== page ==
And maybe I’ll remember I’m working my butt off to get better.

What’s With My Head: New Headache Specialist, Menstrual Migraine, Allergies & Reading

New Headache Specialist
I saw the headache specialist several readers have recommended and really liked him. After more than two hours with me (we had to schedule a second appointment to fit it all in!) he speculated that some of my headaches are actually caused by new daily persistent headache. In the past, my chronic daily headache was always attributed to migraine transforming to everyday.

Although the doctor wants to see me monthly, the next available appointment is in March. Before then I’m supposed to get a lumbar puncture (spinal tap) and more blood work. My last lumbar puncture resulted in a three-week headache and wasn’t responsive to a blood patch. I’m not looking forward to it.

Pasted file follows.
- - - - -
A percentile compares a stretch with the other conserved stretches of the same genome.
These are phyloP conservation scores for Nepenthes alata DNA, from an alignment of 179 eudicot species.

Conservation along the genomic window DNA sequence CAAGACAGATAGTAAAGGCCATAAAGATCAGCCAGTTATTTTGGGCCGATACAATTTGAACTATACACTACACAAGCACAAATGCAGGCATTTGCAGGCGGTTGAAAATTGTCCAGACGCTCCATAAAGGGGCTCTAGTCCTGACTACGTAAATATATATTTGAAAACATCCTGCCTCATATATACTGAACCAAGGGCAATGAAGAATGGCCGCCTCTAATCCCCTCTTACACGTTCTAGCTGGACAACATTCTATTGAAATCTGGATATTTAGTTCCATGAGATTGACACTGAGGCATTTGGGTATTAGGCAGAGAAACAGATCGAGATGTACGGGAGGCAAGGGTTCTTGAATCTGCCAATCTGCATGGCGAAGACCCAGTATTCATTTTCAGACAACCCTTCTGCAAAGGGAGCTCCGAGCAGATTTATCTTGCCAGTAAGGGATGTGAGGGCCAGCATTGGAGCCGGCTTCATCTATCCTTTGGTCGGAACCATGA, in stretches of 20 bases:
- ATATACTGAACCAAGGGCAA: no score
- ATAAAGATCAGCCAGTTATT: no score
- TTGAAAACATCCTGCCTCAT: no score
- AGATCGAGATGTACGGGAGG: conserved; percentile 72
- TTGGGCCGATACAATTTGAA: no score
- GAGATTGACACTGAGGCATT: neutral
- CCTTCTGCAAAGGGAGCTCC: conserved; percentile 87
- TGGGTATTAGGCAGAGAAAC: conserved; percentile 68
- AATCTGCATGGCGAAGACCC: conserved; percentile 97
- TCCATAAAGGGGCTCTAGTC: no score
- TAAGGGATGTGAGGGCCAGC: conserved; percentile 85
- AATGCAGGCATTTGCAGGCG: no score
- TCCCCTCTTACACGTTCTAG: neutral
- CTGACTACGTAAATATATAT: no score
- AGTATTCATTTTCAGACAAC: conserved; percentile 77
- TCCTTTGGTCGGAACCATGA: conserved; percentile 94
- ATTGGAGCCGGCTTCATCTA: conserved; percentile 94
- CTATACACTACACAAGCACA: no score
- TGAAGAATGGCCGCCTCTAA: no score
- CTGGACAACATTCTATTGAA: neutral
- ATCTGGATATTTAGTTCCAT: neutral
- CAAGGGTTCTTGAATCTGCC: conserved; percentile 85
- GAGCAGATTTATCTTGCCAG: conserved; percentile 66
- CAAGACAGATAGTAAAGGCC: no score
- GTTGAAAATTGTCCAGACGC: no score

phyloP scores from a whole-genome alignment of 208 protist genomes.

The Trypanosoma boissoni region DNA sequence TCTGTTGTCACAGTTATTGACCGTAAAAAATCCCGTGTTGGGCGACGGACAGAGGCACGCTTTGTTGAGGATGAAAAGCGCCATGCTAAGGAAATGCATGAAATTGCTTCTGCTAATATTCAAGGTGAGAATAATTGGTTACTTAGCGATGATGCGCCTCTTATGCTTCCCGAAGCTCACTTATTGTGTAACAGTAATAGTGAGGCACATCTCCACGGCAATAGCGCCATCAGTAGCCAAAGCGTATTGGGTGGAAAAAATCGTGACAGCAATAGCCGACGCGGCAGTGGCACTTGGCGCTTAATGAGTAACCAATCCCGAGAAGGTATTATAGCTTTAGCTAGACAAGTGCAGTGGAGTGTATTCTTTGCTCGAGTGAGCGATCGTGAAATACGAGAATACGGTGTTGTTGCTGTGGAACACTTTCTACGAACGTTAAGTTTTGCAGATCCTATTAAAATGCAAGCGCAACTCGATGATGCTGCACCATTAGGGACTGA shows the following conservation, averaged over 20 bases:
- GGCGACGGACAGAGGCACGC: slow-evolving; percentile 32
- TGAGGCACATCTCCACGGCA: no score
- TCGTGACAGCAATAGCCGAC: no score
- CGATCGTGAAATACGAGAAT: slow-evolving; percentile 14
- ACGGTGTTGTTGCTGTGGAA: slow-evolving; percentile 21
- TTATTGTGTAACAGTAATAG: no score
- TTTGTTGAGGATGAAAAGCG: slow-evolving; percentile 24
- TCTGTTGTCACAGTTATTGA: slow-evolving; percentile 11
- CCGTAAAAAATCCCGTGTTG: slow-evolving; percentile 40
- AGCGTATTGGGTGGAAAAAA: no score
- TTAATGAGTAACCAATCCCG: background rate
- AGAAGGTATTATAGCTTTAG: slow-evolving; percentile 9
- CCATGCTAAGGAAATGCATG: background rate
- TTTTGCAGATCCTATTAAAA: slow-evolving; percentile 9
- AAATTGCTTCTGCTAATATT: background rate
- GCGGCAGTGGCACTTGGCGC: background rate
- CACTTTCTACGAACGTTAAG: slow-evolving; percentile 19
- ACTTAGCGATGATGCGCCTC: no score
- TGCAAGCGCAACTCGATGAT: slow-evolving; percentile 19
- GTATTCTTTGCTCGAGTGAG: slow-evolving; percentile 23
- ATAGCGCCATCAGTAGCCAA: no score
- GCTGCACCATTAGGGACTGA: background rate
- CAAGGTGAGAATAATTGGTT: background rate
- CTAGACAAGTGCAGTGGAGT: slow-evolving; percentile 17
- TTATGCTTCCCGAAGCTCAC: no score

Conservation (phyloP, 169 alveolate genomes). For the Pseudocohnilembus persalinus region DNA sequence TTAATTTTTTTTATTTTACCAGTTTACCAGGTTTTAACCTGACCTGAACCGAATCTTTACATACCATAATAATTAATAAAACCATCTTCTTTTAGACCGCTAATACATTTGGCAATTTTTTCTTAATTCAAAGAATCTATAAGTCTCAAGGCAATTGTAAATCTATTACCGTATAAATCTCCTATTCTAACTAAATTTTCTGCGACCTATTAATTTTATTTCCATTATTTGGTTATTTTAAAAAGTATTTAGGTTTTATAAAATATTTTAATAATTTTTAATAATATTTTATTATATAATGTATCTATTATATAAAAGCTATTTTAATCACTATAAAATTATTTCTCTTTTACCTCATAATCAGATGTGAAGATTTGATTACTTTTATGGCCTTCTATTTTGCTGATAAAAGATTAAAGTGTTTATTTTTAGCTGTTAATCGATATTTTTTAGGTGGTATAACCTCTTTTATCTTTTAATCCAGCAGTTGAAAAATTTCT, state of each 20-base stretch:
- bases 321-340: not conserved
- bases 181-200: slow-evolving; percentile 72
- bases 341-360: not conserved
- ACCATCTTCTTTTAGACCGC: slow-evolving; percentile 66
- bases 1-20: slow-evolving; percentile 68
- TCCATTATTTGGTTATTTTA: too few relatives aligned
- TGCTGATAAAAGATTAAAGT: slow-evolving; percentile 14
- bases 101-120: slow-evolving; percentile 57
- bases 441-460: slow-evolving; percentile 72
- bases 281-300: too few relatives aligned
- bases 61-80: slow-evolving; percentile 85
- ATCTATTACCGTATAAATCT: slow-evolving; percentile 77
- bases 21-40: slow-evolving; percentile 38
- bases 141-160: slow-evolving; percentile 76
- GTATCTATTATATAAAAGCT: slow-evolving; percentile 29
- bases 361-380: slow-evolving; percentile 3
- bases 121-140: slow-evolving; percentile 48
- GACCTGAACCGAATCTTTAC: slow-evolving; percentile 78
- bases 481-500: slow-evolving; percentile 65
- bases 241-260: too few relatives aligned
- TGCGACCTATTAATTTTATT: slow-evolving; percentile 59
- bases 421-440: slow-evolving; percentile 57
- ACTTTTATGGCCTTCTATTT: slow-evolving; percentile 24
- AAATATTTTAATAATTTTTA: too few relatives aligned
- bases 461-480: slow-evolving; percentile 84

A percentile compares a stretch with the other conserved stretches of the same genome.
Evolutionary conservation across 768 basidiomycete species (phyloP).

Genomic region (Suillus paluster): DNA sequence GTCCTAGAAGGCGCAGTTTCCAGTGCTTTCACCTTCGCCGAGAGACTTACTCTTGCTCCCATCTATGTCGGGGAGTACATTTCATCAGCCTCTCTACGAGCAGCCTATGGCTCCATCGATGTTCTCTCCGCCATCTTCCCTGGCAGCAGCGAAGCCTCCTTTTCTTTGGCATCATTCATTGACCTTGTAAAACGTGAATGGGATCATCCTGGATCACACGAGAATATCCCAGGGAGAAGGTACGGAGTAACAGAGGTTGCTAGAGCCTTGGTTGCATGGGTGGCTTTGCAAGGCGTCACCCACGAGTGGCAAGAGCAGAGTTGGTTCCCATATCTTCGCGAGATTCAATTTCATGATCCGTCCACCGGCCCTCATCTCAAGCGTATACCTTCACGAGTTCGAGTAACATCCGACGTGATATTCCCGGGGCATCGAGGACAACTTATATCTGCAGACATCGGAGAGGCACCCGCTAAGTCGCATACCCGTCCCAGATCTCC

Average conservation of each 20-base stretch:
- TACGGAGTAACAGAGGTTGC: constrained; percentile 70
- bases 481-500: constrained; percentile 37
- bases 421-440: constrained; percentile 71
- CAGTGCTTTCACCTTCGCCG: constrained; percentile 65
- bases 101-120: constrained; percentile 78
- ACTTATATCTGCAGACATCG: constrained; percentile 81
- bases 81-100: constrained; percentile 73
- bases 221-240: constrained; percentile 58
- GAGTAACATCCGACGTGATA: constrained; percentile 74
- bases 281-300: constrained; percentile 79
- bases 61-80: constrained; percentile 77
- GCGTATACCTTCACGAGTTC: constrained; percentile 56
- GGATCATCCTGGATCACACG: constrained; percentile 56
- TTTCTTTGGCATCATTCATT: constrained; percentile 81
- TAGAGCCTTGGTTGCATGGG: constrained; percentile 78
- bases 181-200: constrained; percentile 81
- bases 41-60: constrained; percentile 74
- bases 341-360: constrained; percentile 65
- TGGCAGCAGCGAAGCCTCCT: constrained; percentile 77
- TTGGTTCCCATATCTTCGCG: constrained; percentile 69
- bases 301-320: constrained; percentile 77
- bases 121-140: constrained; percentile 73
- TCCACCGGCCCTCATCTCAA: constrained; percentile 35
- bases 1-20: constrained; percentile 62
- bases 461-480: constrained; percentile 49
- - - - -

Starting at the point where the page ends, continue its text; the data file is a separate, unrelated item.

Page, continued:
Menstrual Migraine
I got a birth control pill prescription to see if it will manage the two-day migraines I get when my period starts. In typical fashion, I haven’t filled the prescription. The migraine that kept me in bed my first two days of vacation in Mexico should motivate me to to take it to the pharmacy.

Allergies
After always feeling worse after vacation, I finally admitted my headaches and migraines are worse in Seattle than elsewhere. I was in Kansas for a funeral the last weekend of October. I was shocked to wake up two mornings in a row with a barely perceptible headache. Nor was I as congested as I always am at home. I took Zyrtec for a few days and both my congestion and migraines were less. Not a reliable experiment. It unfortunately made me nauseated, so I couldn’t keep taking it. I’m trying Claritin now.